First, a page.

Dominique is a very active and passionate member of the PUC community. She’s the president of PUC’s chapter of the English honor society, Sigma Tau Delta, and the secretary and co-founder of Thaumatrope, a club focusing on serving others. She’s also the head editor of Quicksilver and works as a teacher’s assistant in the department of English and occasionally tutors at the Teaching and Learning Center.
Dominique has clearly made use of the opportunities and resources available at PUC. She has pushed herself to achieve, to be creative, to improve spiritually, and to use her talents and skills to help others.
She says, “Looking back on my life, I think my college experience will probably be the period of the most change for me. I’ve made new friends, [I’ve] experienced a lot more things, I’ve picked up some new hobbies, I’ve seen myself grow academically and spiritually—and I think that those are positive aspects I’ll take out into the world when I graduate.”
The 2017-2018 Student Association elections at PUC was one for the records. Every candidate, from president to public relations vice president, ran unopposed, an extremely rare situation. While the odds of obtaining one’s desired position was guaranteed, a few were still nervous, but who wouldn’t be? On Thursday, February 23, each candidate gave a speech for the SA Elections Colloquy to make their case for why they should be elected.
Each candidate has something different to offer PUC students. Megan Weems brings her experience in service. Coming back to the states after serving a year as a student missionary in Fiji inspired Weems to apply all she learned while she was away to being the next SA president. She ended her speech saying, “SA is about the students not the leaders. I ask that you follow me and you follow God to make PUC what we want it to be.”
In addition to being a senator-at-large, incoming executive vice president Alma Musmovi is the current president of Amnesty International, a club that informs students of human rights issues. Musmovi is prepared to handle the task of leading out in Senate. “You have someone who has a passion for change who is willing to have those hard conversations and address the concerns students have,” she said.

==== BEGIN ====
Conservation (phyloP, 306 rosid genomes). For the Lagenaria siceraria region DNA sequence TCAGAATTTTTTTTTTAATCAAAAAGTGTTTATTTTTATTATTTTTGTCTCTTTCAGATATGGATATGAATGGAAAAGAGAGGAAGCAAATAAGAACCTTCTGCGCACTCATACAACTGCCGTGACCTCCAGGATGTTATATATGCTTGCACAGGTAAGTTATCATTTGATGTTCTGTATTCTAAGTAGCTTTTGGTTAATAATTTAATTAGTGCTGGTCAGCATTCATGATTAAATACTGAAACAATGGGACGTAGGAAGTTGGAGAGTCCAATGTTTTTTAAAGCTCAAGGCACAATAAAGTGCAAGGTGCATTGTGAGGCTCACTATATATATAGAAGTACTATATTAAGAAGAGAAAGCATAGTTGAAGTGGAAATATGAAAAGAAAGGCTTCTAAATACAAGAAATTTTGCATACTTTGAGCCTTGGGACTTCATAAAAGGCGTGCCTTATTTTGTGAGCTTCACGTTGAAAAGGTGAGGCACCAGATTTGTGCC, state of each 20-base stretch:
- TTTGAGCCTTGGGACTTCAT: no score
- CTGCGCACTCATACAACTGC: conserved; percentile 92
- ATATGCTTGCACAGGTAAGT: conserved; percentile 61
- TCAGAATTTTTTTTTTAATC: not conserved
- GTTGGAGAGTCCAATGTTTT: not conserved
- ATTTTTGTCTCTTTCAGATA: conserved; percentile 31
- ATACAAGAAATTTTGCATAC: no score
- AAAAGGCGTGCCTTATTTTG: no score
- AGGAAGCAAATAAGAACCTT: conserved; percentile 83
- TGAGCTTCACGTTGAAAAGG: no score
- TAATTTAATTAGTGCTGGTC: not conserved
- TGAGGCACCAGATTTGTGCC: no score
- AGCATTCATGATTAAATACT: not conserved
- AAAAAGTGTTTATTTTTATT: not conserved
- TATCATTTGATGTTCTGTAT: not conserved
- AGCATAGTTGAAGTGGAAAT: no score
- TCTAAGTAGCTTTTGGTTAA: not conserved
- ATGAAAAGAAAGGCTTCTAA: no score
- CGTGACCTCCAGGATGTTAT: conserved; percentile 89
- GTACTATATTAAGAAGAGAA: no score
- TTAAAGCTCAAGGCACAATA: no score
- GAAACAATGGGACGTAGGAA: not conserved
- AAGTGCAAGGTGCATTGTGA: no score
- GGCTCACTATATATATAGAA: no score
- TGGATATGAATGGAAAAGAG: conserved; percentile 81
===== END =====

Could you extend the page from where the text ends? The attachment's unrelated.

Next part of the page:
Ryan Goldring, soon-to-be financial vice president, is ready to bring his experience in service to PUC students. Goldring spent a year as a missionary in Pompeii. Currently, he is performing cost-benefit analyses, contract negotiations, asset managements, and market research as an intern for Brotemarkle Davis & Co., LLP, an accounting firm in St. Helena which ranks 25th in the nation.
Angel Castillo, a junior who ran for public relations vice president, plans to use Snapchat as a medium to inform students of all SA events.
Knowing he is the next editor-in-chief of the Campus Chronicle, Daniel Grigore began his speech saying, “I am going to be your new Campus Chronicle editor next year,” He continued, “If you have any great stories we’re looking for them,” referring to his team and editors. The crowd began to laugh.
With each candidate proposing new ideas, students attending PUC for the 2017-2018 school year can expect big SA events. One major past event was giving students the opportunity to ride a hot air balloon, which seems possible again with this up-and-coming SA team.
To stay current with the Student Association at PUC, visit their Facebook page. Congratulations to all of the 2017-2018 SA officers—we can’t wait to see what exciting things you will do next year!
Seniors, if you’re still looking for ways to help pay your college tuition this fall, this blog post is for you. Here is a list of 10 scholarships open to high school seniors with application deadlines this spring—and even a few into the summer, for those of you who need a little extra time!